Presentation: Medical Malpractice Law Top Cases ~ 96 Slides ~ Show + Test + Flashcards
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This is a complete presentation on the top cases in medical malpractice law. It is highly visual and thoroughly annotated. There are 40 Flash Cards and 20 multiple choice test questions also included in this product.
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~ Far from being a “get rich quick” scheme, medical malpractice is a legal battle as hard on the victim as the malpractice itself.
~ About five percent of American doctors are responsible for more than half of settlements and verdicts which insurance companies pay.
~ Thus, the biggest point this presentation makes is that the patient should fully research his doctor and hospital online to ascertain if he or she has had any of these problems occur already.
~ The online world is filled with news stories and rating services on doctors and hospitals. Just input the doctor’s name and city into Google and read the immediate hits returned.
~ There are more discouraging statistics.
~ Only one in six victims files a malpractice suit.
~ Half of those one in six will give up before getting to trial.
~ If the patient lives in a state with mandated caps on awards for pain and suffering, the patient will never be fully compensated.
~ A majority of these cases are settled and part of the settlement is that the terms must be kept confidential. Thus, other victims have no opportunity to learn from their sagas.
EXCERPT: ANESTHESIA AWARENESS
~ Carol Weihrer had undergone 17 surgeries to try to fix a severely scratched cornea in her right eye.
~ Her pain with the eye continued so her 18th surgery was to remove the eye.
~ During her surgery, she woke up. She heard disco music and thought she was in recovery.
~ Then she heard someone say,"Cut deeper. Pull harder.”
~ She realized she was undergoing surgery and was terrified.
~ She felt no pain because of the separate pain blockers which had been administered to her.
~ "I can remember praying to God, screaming, but no sound came out," she said.
~ Weihrer's vocal muscles had been paralyzed by the anesthesia.
~ One of the injuries she sustained was that she could no longer sleep lying down and even then could only sleep a few hours at a time.
~ She also sustained Post-Traumatic Stress Disorder (PTSD) which is the most common injury from anesthesia awareness, waking up from anesthesia during surgery.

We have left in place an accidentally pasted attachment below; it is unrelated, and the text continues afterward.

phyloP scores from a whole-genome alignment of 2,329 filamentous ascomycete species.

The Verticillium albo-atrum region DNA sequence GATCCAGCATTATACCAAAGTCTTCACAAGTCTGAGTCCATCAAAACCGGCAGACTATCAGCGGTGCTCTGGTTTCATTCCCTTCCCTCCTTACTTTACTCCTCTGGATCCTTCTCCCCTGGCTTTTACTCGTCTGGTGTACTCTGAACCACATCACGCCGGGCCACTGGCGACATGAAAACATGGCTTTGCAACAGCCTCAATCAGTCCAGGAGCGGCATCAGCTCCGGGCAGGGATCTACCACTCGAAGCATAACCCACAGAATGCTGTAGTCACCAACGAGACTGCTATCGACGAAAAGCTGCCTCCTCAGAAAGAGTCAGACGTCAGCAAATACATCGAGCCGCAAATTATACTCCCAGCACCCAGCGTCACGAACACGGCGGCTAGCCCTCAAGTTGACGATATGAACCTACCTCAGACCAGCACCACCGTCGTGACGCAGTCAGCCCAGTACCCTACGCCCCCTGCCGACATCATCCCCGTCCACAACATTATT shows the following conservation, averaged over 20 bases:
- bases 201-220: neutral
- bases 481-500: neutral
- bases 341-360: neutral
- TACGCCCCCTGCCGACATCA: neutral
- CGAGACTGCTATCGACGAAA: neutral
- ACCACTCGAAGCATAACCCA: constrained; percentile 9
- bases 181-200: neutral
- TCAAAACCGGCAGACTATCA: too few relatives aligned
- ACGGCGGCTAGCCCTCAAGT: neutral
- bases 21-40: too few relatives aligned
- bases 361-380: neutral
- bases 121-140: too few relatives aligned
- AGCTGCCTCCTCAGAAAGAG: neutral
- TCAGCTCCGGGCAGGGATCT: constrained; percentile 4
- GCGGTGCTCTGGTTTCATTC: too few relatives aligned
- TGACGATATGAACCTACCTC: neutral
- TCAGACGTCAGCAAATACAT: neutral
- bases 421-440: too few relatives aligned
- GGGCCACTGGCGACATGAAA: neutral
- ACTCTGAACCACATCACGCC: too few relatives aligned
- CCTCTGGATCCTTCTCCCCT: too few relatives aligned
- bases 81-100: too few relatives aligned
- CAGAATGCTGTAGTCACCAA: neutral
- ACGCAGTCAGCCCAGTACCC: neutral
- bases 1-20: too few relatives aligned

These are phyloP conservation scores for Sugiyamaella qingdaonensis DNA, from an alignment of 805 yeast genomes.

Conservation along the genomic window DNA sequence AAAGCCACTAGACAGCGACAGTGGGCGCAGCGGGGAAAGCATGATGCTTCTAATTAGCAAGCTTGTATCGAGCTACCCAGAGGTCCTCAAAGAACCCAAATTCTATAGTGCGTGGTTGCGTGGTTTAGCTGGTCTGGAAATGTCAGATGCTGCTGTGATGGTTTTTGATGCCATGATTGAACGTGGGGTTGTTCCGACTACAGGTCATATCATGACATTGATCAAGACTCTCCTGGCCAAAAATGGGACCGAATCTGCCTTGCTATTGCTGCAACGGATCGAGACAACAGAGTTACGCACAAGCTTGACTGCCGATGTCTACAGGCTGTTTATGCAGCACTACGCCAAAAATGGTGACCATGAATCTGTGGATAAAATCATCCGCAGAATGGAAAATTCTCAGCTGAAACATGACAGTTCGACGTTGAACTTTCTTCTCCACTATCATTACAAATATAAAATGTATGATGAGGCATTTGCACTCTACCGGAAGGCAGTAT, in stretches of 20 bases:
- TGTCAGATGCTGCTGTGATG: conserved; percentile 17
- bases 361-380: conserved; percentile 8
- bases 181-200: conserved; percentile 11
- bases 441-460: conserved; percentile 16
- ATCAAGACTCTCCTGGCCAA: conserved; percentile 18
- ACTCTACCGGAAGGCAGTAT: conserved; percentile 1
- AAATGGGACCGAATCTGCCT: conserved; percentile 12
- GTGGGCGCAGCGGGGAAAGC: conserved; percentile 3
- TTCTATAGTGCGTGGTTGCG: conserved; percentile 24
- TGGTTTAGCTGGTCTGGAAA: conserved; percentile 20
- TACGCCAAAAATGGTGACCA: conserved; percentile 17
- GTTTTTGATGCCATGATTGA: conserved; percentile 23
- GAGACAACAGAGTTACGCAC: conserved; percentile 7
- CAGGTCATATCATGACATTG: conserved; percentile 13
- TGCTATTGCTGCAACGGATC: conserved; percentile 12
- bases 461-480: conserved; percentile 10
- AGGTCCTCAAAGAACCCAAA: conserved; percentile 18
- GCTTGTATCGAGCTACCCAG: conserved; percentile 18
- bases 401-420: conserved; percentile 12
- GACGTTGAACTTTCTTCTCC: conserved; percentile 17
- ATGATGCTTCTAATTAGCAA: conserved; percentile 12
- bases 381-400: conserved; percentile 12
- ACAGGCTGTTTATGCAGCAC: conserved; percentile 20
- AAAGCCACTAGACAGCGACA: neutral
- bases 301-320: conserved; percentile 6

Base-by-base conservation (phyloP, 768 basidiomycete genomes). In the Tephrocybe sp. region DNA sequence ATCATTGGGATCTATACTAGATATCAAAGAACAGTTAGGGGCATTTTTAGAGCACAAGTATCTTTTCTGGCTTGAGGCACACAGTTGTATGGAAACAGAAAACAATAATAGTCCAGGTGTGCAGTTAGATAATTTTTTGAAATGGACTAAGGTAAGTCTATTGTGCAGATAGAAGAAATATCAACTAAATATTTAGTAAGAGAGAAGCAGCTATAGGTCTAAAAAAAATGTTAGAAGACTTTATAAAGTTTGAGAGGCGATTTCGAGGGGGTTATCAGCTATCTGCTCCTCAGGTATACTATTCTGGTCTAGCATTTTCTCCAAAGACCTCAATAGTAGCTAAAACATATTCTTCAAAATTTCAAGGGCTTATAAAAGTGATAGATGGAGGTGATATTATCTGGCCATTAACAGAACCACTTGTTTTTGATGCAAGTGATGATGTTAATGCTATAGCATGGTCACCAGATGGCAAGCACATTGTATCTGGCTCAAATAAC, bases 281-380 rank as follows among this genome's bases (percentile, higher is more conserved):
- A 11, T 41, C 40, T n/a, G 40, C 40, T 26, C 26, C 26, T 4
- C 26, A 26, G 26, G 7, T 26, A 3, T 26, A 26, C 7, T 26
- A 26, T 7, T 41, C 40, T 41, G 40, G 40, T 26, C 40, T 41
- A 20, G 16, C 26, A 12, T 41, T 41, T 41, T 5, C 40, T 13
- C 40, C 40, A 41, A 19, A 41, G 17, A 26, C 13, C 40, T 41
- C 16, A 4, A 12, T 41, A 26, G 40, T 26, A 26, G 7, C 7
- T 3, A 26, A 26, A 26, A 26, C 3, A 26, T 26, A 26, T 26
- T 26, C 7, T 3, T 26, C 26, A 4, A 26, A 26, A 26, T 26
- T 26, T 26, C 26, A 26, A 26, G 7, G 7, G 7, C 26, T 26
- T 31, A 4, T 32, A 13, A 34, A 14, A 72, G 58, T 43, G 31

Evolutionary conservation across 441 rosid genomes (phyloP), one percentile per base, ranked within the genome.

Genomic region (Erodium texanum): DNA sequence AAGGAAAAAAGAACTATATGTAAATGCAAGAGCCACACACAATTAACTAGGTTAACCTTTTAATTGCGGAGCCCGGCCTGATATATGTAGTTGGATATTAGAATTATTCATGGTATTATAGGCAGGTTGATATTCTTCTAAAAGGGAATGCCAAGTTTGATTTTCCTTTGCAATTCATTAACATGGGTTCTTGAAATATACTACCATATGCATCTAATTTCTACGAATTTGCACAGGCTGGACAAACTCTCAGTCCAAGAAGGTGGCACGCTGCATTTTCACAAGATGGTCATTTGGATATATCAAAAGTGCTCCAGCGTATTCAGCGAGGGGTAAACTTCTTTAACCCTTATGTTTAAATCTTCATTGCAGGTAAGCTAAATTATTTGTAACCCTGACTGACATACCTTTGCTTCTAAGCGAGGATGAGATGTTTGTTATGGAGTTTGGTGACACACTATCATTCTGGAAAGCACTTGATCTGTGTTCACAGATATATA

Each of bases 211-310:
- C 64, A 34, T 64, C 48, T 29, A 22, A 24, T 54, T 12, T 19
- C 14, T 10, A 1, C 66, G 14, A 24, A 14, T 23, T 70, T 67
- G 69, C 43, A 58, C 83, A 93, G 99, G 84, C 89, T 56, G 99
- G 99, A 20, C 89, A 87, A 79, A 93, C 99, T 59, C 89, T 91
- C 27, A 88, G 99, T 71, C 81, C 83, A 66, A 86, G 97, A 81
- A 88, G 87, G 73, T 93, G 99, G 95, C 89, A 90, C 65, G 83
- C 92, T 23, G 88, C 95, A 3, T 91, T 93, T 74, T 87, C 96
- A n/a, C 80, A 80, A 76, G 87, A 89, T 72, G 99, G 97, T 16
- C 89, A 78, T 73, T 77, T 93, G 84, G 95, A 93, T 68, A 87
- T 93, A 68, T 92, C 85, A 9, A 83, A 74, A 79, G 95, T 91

~ Weihrer sued her anesthesiologist for malpractice and the case was settled out of court for an undisclosed sum.
EXCERPT: LEFT BEHIND OBJECT
~ University of Washington Medical Center surgeons negligently left a 13-inch surgical instrument inside Donald Church's body after an operation to remove a large malignant tumor
~Church, 49, was in terrible pain post-surgery pain. It hurt when he walked, when he bent over, when he tried to go to the bathroom.
~ He stayed in this pain for two months while his surgeons assured him that it was just part of his recovery.
~ UW Medical Center paid Church, $97,000 in a settlement for his painful experience.
~ Church did not suffer permanent damage but is very angry, saying,"We're not talking about leaving a wrench on somebody's car engine. We're talking about top surgeons at a major hospital doing this; this is somebody's life.”
~ Dr. David Byrd, his surgeon, left the malleable retractor inside Church. It is a thin, 2-inch-wide, ruler-sized metal device which is placed temporarily beneath the wound being closed. While the surgeon is suturing the patient with a long needle, the retractor protects the underlying organs from the needle.
~ It is meant to be held partly out of the opening while the suturing is ongoing. No one knows how or when it slipped into Church’s body during this end procedure.
~ But the hospital has a “record” of this kind of mistake. It settled four other “left behind object” cases in the last ten years.
~ Standard operating-room procedure prior to the Church case did not include counting surgical instruments after surgery to account for all of them.
~ UW has changed that policy so that now surgical instruments, surgical sponges and suturing needles are all counted at the conclusion of surgery. If they come up short, it is assumed to be inside the patient.